Toms: Hammer & Storm Case

Hi-Hat: Oil Spray

Cymbal: Blast Plate

'Vocals': Laces to contain dummy leg during blast

'Guitar': Accelerometer cable & Fastening Strings

Video Link

Submitterated by Ben Good

#798; The Traditional Relationship

#798; The Traditional Relationship:

If you do choose to feel around blindly in the box, just remember that my name is on a much larger and thicker piece of paper

Good Cop, Dadaist Cop


Thursday, February 16, 2012

PlayFic: an online toolset and community for easily making text-adventure games

PlayFic: an online toolset and community for easily making text-adventure games:

Andy Baio and his 15-year-old nephew Cooper McHatton created PlayFic, "a community for writing, sharing, and playing interactive fiction games (aka 'text adventures') entirely from your browser, using a 'natural language'-inspired language called Inform 7." Basically, it's a site for making your own Zork-style games, sharing them, critiquing them, and collaborating on them. It includes a "view game source" button that, like the "view source" item in browsers, can be used to kick-start your own progress into creation by seeing how the work you admire is put together. Waxy sez,"

My hope is that Playfic opens up the world of interactive fiction to a much wider audience — young writers, fanfic authors, and culture remixers of all ages.

While the language can be tricky, building simple games is surprisingly easy. Cooper had never coded anything or made a game before trying Playfic, and within 30 minutes of futzing around, he'd made his first game.

Some stuff is broken and missing, but I'd love to hear what you make of it. Open to any and all feedback. Go make some games!


(via Wonderland)

Bonsai fairylands of Takanori Aiba

[Aaaaahhhhhhh. -egg]
Bonsai fairylands of Takanori Aiba:

Takanori Aiba's bonsai and epoxy fancies are beautiful, gnarly fairylands, full of whimsy and perfectly weird.

(Image: "Bonsai-B" and "Hôtel de Michelin" by TAKANORI AIBA, copyright TOKYO GOOD IDEA Development Institute Co, Ltd, used with permission)

A walk in the woods with 42 Saint Bernards

A walk in the woods with 42 Saint Bernards:

Over at Submitterator, anelson sends us this surreal video of a child playing with a huge pack of Saint Bernards in a temperate rainforest in British Columbia. I love the idea of being surrounded by these panting, gallumphing beasts.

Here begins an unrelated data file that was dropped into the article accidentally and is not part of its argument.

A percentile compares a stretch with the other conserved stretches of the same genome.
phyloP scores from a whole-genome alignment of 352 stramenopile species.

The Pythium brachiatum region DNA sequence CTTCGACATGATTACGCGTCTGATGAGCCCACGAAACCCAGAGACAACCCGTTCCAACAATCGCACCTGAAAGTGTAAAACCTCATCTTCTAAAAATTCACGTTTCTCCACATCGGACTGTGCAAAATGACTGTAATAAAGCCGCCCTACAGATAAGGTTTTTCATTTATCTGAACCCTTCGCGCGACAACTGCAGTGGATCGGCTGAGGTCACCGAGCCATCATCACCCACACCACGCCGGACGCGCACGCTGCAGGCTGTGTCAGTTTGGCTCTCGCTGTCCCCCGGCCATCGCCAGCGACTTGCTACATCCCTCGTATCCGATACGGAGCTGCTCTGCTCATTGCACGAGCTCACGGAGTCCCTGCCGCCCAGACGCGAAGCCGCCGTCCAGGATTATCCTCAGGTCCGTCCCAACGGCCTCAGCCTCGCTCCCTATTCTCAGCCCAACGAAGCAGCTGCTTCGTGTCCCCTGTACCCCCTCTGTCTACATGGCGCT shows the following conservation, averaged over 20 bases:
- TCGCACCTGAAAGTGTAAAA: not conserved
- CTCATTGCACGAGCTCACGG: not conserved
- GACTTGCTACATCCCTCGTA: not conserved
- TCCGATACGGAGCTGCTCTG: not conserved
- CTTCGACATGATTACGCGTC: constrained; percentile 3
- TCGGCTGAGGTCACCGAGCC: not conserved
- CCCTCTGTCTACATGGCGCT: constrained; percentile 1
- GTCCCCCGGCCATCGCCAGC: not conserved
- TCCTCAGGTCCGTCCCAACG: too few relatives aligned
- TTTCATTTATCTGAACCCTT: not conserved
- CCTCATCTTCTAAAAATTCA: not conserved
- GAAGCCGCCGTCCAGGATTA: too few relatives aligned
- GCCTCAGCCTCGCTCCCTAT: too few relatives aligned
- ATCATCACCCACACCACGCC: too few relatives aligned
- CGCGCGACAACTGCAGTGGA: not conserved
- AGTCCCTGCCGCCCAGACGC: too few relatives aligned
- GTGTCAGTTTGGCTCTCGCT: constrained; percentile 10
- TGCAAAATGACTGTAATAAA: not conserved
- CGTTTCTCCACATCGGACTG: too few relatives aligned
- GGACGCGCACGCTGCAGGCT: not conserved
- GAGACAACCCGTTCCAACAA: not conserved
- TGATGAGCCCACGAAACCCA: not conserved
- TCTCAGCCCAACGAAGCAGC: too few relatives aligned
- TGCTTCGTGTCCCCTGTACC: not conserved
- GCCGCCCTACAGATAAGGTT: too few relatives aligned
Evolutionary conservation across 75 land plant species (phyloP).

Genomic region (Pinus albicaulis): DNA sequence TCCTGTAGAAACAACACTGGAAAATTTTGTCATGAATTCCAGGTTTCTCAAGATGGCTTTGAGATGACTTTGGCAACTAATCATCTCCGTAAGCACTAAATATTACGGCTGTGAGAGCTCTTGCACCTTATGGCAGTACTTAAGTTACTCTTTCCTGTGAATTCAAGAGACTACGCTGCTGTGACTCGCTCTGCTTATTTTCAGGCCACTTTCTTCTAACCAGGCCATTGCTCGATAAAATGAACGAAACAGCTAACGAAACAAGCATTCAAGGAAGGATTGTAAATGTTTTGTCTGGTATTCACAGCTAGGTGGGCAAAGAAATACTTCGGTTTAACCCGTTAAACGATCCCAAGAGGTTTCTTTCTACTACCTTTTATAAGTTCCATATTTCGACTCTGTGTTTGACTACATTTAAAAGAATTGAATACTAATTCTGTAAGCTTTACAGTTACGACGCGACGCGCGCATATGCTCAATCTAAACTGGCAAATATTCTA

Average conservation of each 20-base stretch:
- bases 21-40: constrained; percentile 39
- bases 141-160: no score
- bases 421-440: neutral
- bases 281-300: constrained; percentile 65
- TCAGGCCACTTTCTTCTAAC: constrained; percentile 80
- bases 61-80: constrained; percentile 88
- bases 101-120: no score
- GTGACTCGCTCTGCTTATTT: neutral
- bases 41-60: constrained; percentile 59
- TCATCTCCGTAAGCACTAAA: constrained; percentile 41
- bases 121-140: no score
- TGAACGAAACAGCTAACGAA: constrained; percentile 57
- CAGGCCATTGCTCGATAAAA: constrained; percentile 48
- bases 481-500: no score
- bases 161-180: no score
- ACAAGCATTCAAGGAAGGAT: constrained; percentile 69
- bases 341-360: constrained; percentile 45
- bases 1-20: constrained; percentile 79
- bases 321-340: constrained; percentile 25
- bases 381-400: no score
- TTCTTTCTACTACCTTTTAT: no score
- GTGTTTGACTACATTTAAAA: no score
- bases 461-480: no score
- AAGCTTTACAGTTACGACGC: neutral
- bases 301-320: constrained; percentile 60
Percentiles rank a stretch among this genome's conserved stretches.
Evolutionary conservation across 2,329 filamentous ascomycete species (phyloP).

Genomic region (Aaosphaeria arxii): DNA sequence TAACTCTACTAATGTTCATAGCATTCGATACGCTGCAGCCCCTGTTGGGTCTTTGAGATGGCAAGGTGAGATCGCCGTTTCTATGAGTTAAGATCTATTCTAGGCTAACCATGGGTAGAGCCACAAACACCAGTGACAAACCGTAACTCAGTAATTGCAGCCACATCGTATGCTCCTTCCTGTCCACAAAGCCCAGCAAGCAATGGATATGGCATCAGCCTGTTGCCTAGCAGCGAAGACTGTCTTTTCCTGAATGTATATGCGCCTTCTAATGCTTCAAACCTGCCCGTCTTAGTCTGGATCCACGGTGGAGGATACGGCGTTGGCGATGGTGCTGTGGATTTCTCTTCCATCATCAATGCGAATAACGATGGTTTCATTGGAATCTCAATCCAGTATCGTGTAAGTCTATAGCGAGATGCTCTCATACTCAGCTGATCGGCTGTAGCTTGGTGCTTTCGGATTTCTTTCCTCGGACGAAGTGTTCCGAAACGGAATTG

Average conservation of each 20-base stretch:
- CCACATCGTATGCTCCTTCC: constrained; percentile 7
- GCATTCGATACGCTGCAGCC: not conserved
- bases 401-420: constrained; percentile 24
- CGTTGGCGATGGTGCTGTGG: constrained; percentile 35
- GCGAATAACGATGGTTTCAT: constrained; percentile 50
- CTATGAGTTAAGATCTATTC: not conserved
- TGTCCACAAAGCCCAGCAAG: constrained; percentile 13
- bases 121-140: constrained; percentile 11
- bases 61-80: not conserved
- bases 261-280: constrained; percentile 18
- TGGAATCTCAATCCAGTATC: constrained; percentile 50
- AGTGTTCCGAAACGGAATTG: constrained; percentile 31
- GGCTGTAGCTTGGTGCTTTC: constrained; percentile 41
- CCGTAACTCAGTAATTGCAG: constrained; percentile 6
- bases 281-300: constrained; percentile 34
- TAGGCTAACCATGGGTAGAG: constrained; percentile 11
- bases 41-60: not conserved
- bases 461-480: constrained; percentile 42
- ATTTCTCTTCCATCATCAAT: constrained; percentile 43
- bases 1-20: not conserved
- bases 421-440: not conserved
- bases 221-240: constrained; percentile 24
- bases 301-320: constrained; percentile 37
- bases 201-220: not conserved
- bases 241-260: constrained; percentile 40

Thanks anelson! [Video Link] Check out more wonderful submissions here

Tuesday, February 14, 2012

Apollo 17 astronauts singing on the moon

Apollo 17 astronauts singing on the moon:

El Zombre sends us this great video of Apollo 17 astronauts singing a silly song together on the moon surface. I dug in a little, and Wikipedia confirms that this is real footage!

Thanks El Zombre! [Video Link]

How to: Cook like Nathan Myhrvold in your own kitchen

How to: Cook like Nathan Myhrvold in your own kitchen: If you ever needed a good reason to buy a whipped cream maker: The New York Times adapted several of Nathan Myhrvold's Modernist Cuisine recipes to work with ingredients and equipment you're actually likely to have in your home kitchen. The whipped cream maker is the only tool used here that I don't own. And it might be worth buying one if it means that I can make bloody mary-infused celery sticks.

Monday, February 13, 2012

Steam-powered Stirling-engine toy car kit

[Well, now, that's a thing of beauty. -egg]
Steam-powered Stirling-engine toy car kit:

This very beautiful working Stirling-engine steam-car model was made by the Germany company Böhm Stirling-Technik and sells for $500.

The stirling Car A1

(Thanks, Francesco!)

Collector of 19th century 3D "devil tissues"

[This is AWESOME. -egg]
Collector of 19th century 3D "devil tissues":

In the latest episode of The Midnight Archive, the show's creator Ronni Thomas shares his own collection of 19th century 3D devil tissues. Also known as diableries, they're a particularly unique species of hand-painted color stereogram depicting "Satan's daily life in hell," as Thomas says. "Stereoscopic Terror"